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November 06, 2016 00:02

Vitamin K ( phylloquinone ) : vitamin K deficiency

Vitamin K (phylloquinone) - it is the food of vitamin K. The fat food increases its absorption.The formula for the infant formula is administered supplements of vitamin K. Vitamin K refers to a group of compounds (menaquinone), synthesized by intestinal bacteria;synthesized amount does not satisfy the needs for vitamin C.

Vitamin K controls the formation of blood coagulation factors II (prothrombin), VII, IX and X in the liver.Other vitamin K-dependent coagulation factors - proteins C, S and Z;Proteins C and S - anticoagulants.Metabolic transformation contribute to the preservation of vitamin K;as vitamin K participated in the formation of blood coagulation factors, the reaction product of vitamin K epoxide, is converted into an enzymatically active form of vitamin K hydroquinone

To detect the action of vitamin K-dependent proteins require Ca.Vitamin K-dependent proteins, osteocalcin and matrix block comprising y-carboxyglutamic protein, play an important role in bone and other tissues.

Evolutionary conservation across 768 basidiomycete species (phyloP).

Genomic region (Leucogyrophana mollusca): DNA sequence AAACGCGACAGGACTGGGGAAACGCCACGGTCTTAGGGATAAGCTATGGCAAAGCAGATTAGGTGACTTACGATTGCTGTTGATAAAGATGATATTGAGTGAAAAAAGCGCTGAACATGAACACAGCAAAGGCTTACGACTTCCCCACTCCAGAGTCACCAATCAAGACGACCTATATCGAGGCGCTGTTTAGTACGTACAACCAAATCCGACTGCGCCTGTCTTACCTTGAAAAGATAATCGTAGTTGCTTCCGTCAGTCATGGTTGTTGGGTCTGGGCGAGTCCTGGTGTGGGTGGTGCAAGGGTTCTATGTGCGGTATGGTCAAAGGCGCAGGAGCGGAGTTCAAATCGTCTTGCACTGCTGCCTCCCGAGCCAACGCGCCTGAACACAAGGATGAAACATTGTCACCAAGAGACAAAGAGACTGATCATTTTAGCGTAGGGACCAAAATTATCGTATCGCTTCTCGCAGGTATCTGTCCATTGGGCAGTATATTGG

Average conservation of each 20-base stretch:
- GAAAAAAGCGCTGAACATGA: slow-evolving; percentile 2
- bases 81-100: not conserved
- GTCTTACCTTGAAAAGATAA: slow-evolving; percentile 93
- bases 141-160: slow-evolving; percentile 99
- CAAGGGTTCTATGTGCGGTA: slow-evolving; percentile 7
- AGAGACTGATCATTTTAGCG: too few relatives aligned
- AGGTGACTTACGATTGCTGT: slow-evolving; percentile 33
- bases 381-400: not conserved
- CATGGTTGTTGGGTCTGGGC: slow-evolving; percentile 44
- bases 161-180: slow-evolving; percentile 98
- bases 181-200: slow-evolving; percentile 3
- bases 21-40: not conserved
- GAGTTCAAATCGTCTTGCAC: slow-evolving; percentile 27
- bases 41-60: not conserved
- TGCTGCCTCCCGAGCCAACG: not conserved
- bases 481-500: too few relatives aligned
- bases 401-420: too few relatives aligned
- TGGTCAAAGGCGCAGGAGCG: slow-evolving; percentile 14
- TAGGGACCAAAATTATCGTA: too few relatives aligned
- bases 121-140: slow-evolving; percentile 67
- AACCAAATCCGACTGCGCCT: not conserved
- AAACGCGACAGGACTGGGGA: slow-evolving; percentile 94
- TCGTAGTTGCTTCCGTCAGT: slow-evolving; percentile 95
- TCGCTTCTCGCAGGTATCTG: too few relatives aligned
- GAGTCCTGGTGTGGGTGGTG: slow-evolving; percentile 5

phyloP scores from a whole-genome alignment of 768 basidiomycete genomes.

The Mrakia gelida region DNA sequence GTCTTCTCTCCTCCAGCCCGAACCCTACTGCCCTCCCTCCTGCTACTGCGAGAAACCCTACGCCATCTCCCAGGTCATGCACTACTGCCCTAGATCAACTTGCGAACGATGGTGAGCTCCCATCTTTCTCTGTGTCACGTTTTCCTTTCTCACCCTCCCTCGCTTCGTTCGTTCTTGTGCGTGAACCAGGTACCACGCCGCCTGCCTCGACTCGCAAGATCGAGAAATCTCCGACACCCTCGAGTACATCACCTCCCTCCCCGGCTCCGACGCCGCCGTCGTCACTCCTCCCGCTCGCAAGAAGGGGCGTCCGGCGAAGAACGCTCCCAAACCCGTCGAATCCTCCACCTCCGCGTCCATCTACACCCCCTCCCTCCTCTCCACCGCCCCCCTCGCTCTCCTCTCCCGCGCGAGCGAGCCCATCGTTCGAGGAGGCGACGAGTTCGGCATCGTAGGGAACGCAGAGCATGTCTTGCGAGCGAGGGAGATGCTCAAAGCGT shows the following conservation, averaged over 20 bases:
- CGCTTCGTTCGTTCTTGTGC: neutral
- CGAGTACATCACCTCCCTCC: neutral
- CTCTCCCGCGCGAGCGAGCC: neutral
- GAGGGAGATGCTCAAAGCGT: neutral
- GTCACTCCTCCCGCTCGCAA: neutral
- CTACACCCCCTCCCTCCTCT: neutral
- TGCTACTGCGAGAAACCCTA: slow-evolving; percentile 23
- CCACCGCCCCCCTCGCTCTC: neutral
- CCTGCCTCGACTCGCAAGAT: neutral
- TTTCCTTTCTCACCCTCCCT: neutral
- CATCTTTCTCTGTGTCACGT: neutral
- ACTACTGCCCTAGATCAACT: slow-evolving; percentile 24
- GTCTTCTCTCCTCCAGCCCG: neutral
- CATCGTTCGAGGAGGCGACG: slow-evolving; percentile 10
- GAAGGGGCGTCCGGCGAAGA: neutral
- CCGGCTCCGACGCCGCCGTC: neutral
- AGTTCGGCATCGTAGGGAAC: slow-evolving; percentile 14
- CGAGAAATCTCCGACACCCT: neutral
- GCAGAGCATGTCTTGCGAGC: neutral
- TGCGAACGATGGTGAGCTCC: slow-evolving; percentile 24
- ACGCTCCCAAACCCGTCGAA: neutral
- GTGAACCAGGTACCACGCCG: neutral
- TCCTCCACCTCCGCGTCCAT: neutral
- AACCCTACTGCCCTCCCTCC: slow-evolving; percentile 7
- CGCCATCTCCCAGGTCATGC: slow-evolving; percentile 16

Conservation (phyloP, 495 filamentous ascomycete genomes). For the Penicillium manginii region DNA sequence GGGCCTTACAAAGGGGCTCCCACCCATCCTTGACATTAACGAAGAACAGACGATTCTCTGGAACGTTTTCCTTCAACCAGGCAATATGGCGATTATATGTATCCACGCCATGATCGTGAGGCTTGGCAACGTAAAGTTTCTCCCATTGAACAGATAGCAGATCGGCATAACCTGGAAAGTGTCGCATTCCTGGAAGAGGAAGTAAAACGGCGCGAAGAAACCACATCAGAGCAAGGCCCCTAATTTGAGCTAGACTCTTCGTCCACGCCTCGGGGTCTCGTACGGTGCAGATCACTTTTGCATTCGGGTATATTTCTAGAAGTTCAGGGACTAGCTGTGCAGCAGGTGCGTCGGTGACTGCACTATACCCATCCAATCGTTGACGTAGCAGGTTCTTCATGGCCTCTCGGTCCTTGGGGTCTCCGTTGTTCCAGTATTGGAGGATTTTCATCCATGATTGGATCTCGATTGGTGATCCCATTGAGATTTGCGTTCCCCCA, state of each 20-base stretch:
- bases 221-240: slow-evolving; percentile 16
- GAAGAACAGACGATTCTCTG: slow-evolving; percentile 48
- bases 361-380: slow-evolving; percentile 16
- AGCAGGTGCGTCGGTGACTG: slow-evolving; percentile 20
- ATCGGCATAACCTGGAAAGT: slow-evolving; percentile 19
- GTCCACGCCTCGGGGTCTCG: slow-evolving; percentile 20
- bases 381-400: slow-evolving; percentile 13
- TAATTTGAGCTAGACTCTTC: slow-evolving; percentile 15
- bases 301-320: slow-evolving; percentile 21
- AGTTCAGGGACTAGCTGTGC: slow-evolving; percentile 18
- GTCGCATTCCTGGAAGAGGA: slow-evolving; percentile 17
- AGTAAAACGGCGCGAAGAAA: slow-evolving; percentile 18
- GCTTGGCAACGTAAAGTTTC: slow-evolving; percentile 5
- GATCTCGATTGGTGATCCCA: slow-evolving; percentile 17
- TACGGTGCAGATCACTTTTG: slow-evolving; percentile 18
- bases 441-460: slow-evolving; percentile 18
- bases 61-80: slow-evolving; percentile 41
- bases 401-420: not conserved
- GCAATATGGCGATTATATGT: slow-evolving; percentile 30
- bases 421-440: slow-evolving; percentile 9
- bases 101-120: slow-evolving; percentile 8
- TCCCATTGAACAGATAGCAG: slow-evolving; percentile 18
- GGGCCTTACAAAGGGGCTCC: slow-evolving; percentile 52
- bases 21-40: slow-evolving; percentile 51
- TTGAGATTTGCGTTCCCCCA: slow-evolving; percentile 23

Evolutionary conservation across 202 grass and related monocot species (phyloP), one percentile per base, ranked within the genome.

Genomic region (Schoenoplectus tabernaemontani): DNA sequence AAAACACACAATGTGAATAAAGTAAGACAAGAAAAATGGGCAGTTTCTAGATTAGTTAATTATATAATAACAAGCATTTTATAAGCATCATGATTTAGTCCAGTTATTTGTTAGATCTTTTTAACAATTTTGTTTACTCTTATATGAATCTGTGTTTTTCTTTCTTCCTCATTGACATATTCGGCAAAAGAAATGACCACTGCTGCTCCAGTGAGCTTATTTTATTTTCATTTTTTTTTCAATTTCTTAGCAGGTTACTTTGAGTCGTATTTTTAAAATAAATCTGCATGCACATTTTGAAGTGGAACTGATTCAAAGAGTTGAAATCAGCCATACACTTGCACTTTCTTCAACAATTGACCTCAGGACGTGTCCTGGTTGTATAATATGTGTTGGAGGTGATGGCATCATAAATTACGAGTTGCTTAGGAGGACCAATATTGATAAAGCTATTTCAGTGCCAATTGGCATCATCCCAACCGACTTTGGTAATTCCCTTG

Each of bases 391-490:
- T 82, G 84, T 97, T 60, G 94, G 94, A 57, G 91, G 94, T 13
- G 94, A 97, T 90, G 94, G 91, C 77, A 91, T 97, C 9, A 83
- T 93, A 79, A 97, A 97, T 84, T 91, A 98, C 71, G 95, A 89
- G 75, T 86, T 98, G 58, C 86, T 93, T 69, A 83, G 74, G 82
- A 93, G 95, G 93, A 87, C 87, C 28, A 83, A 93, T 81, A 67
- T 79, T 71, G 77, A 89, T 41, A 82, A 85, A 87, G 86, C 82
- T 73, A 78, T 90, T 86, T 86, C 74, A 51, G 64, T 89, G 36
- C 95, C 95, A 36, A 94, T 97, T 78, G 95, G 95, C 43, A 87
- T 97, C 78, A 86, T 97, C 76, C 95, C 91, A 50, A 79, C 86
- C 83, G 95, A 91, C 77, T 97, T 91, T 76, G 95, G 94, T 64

Hypovitaminosis vitamin K

Vitamin K deficiency is a consequence of the extremely inadequate dietary intake, malabsorption of lipids or the use of anticoagulants coumarin group.Deficiency is particularly common in children who are breastfed.Hypovitaminosis It contributes to poor blood clotting.The diagnosis can be suspected on the basis of standard tests of blood clotting and to confirm the presence of the effect of vitamin K. Treatment consists of administration of vitamin K orally.In the case where the cause is deficiency of lipid malabsorption, or high risk of bleeding, vitamin K is administered parenterally.

Vitamin K deficiency reduces the levels of prothrombin and other vitamin K-dependent clotting factors, causing coagulation disorders, and potentially bleeding.

Causes of vitamin K deficiency

Worldwide vitamin K deficiency can cause growth of infant morbidity and mortality.Deficiency of vitamin K causes hemorrhagic disease of the newborn, which usually manifests itself at 1-7 days after birth.Such newborn birth trauma can cause intracranial hemorrhage and bleeding.Infants tend to deficiency of vitamin K because:

  1. relatively poorly transmits placenta lipids and vitamin K;
  2. prothrombin synthesis in the liver is still immature imperfect;
  3. in breast milk is low in vitamin K - about 2.5 mg / l (cow's milk contains 5000 mg / l) and